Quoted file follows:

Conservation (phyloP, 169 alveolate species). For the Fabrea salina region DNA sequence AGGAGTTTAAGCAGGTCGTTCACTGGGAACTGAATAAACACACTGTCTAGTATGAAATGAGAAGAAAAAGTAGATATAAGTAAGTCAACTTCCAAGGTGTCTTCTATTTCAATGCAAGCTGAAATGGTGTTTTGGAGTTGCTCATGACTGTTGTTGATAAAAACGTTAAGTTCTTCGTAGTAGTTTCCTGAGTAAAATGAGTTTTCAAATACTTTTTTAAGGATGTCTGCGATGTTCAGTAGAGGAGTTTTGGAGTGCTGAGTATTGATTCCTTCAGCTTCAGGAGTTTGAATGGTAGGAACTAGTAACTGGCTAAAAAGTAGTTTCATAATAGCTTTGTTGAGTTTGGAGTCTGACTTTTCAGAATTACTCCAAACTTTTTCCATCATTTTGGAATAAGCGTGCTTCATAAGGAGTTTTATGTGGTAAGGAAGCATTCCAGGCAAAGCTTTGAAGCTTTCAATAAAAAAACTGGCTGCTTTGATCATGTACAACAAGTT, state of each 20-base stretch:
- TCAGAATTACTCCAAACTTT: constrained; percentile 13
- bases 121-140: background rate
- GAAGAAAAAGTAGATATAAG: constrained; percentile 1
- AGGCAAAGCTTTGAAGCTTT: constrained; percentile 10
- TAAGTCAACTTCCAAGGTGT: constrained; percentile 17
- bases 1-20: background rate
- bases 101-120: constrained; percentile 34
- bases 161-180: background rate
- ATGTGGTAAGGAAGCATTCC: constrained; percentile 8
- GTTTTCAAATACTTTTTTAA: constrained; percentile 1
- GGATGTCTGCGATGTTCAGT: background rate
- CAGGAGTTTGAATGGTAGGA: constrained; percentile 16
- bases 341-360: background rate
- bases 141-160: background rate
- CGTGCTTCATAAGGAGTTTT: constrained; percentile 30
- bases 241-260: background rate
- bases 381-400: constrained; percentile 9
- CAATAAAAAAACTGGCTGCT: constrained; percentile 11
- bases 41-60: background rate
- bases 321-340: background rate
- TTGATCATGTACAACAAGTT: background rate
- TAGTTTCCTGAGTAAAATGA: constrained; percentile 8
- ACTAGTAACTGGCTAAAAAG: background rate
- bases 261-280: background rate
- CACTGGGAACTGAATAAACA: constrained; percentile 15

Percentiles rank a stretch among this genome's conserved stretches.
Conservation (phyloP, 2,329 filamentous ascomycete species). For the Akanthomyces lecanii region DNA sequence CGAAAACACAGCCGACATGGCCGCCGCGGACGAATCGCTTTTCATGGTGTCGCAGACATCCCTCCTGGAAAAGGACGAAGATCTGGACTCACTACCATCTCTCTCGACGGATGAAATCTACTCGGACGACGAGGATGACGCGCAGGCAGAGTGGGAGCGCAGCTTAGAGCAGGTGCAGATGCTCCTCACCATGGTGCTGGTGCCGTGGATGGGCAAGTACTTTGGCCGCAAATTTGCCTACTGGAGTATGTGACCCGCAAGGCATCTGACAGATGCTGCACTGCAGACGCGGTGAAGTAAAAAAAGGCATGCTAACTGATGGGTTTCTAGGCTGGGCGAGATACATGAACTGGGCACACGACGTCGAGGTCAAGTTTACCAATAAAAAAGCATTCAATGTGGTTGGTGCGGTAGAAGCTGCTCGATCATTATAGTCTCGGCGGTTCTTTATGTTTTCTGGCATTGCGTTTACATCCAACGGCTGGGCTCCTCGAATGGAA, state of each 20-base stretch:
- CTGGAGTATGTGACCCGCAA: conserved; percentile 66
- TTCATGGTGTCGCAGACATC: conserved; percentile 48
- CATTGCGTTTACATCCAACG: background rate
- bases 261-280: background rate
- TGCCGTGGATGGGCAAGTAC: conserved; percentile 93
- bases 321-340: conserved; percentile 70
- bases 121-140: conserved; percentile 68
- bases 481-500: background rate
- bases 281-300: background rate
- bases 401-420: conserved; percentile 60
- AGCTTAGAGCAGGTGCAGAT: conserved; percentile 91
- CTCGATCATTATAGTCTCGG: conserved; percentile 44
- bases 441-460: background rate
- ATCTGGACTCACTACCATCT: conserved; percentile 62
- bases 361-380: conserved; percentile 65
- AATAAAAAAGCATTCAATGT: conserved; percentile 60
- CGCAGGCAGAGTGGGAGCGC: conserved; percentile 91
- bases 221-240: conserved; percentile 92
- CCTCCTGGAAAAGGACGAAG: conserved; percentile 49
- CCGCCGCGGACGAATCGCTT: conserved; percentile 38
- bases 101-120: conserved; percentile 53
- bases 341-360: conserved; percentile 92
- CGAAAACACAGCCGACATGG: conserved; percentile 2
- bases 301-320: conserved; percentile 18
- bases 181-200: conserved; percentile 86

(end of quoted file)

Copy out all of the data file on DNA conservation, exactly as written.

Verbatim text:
Conservation (phyloP, 169 alveolate species). For the Fabrea salina region DNA sequence AGGAGTTTAAGCAGGTCGTTCACTGGGAACTGAATAAACACACTGTCTAGTATGAAATGAGAAGAAAAAGTAGATATAAGTAAGTCAACTTCCAAGGTGTCTTCTATTTCAATGCAAGCTGAAATGGTGTTTTGGAGTTGCTCATGACTGTTGTTGATAAAAACGTTAAGTTCTTCGTAGTAGTTTCCTGAGTAAAATGAGTTTTCAAATACTTTTTTAAGGATGTCTGCGATGTTCAGTAGAGGAGTTTTGGAGTGCTGAGTATTGATTCCTTCAGCTTCAGGAGTTTGAATGGTAGGAACTAGTAACTGGCTAAAAAGTAGTTTCATAATAGCTTTGTTGAGTTTGGAGTCTGACTTTTCAGAATTACTCCAAACTTTTTCCATCATTTTGGAATAAGCGTGCTTCATAAGGAGTTTTATGTGGTAAGGAAGCATTCCAGGCAAAGCTTTGAAGCTTTCAATAAAAAAACTGGCTGCTTTGATCATGTACAACAAGTT, state of each 20-base stretch:
- TCAGAATTACTCCAAACTTT: constrained; percentile 13
- bases 121-140: background rate
- GAAGAAAAAGTAGATATAAG: constrained; percentile 1
- AGGCAAAGCTTTGAAGCTTT: constrained; percentile 10
- TAAGTCAACTTCCAAGGTGT: constrained; percentile 17
- bases 1-20: background rate
- bases 101-120: constrained; percentile 34
- bases 161-180: background rate
- ATGTGGTAAGGAAGCATTCC: constrained; percentile 8
- GTTTTCAAATACTTTTTTAA: constrained; percentile 1
- GGATGTCTGCGATGTTCAGT: background rate
- CAGGAGTTTGAATGGTAGGA: constrained; percentile 16
- bases 341-360: background rate
- bases 141-160: background rate
- CGTGCTTCATAAGGAGTTTT: constrained; percentile 30
- bases 241-260: background rate
- bases 381-400: constrained; percentile 9
- CAATAAAAAAACTGGCTGCT: constrained; percentile 11
- bases 41-60: background rate
- bases 321-340: background rate
- TTGATCATGTACAACAAGTT: background rate
- TAGTTTCCTGAGTAAAATGA: constrained; percentile 8
- ACTAGTAACTGGCTAAAAAG: background rate
- bases 261-280: background rate
- CACTGGGAACTGAATAAACA: constrained; percentile 15

Percentiles rank a stretch among this genome's conserved stretches.
Conservation (phyloP, 2,329 filamentous ascomycete species). For the Akanthomyces lecanii region DNA sequence CGAAAACACAGCCGACATGGCCGCCGCGGACGAATCGCTTTTCATGGTGTCGCAGACATCCCTCCTGGAAAAGGACGAAGATCTGGACTCACTACCATCTCTCTCGACGGATGAAATCTACTCGGACGACGAGGATGACGCGCAGGCAGAGTGGGAGCGCAGCTTAGAGCAGGTGCAGATGCTCCTCACCATGGTGCTGGTGCCGTGGATGGGCAAGTACTTTGGCCGCAAATTTGCCTACTGGAGTATGTGACCCGCAAGGCATCTGACAGATGCTGCACTGCAGACGCGGTGAAGTAAAAAAAGGCATGCTAACTGATGGGTTTCTAGGCTGGGCGAGATACATGAACTGGGCACACGACGTCGAGGTCAAGTTTACCAATAAAAAAGCATTCAATGTGGTTGGTGCGGTAGAAGCTGCTCGATCATTATAGTCTCGGCGGTTCTTTATGTTTTCTGGCATTGCGTTTACATCCAACGGCTGGGCTCCTCGAATGGAA, state of each 20-base stretch:
- CTGGAGTATGTGACCCGCAA: conserved; percentile 66
- TTCATGGTGTCGCAGACATC: conserved; percentile 48
- CATTGCGTTTACATCCAACG: background rate
- bases 261-280: background rate
- TGCCGTGGATGGGCAAGTAC: conserved; percentile 93
- bases 321-340: conserved; percentile 70
- bases 121-140: conserved; percentile 68
- bases 481-500: background rate
- bases 281-300: background rate
- bases 401-420: conserved; percentile 60
- AGCTTAGAGCAGGTGCAGAT: conserved; percentile 91
- CTCGATCATTATAGTCTCGG: conserved; percentile 44
- bases 441-460: background rate
- ATCTGGACTCACTACCATCT: conserved; percentile 62
- bases 361-380: conserved; percentile 65
- AATAAAAAAGCATTCAATGT: conserved; percentile 60
- CGCAGGCAGAGTGGGAGCGC: conserved; percentile 91
- bases 221-240: conserved; percentile 92
- CCTCCTGGAAAAGGACGAAG: conserved; percentile 49
- CCGCCGCGGACGAATCGCTT: conserved; percentile 38
- bases 101-120: conserved; percentile 53
- bases 341-360: conserved; percentile 92
- CGAAAACACAGCCGACATGG: conserved; percentile 2
- bases 301-320: conserved; percentile 18
- bases 181-200: conserved; percentile 86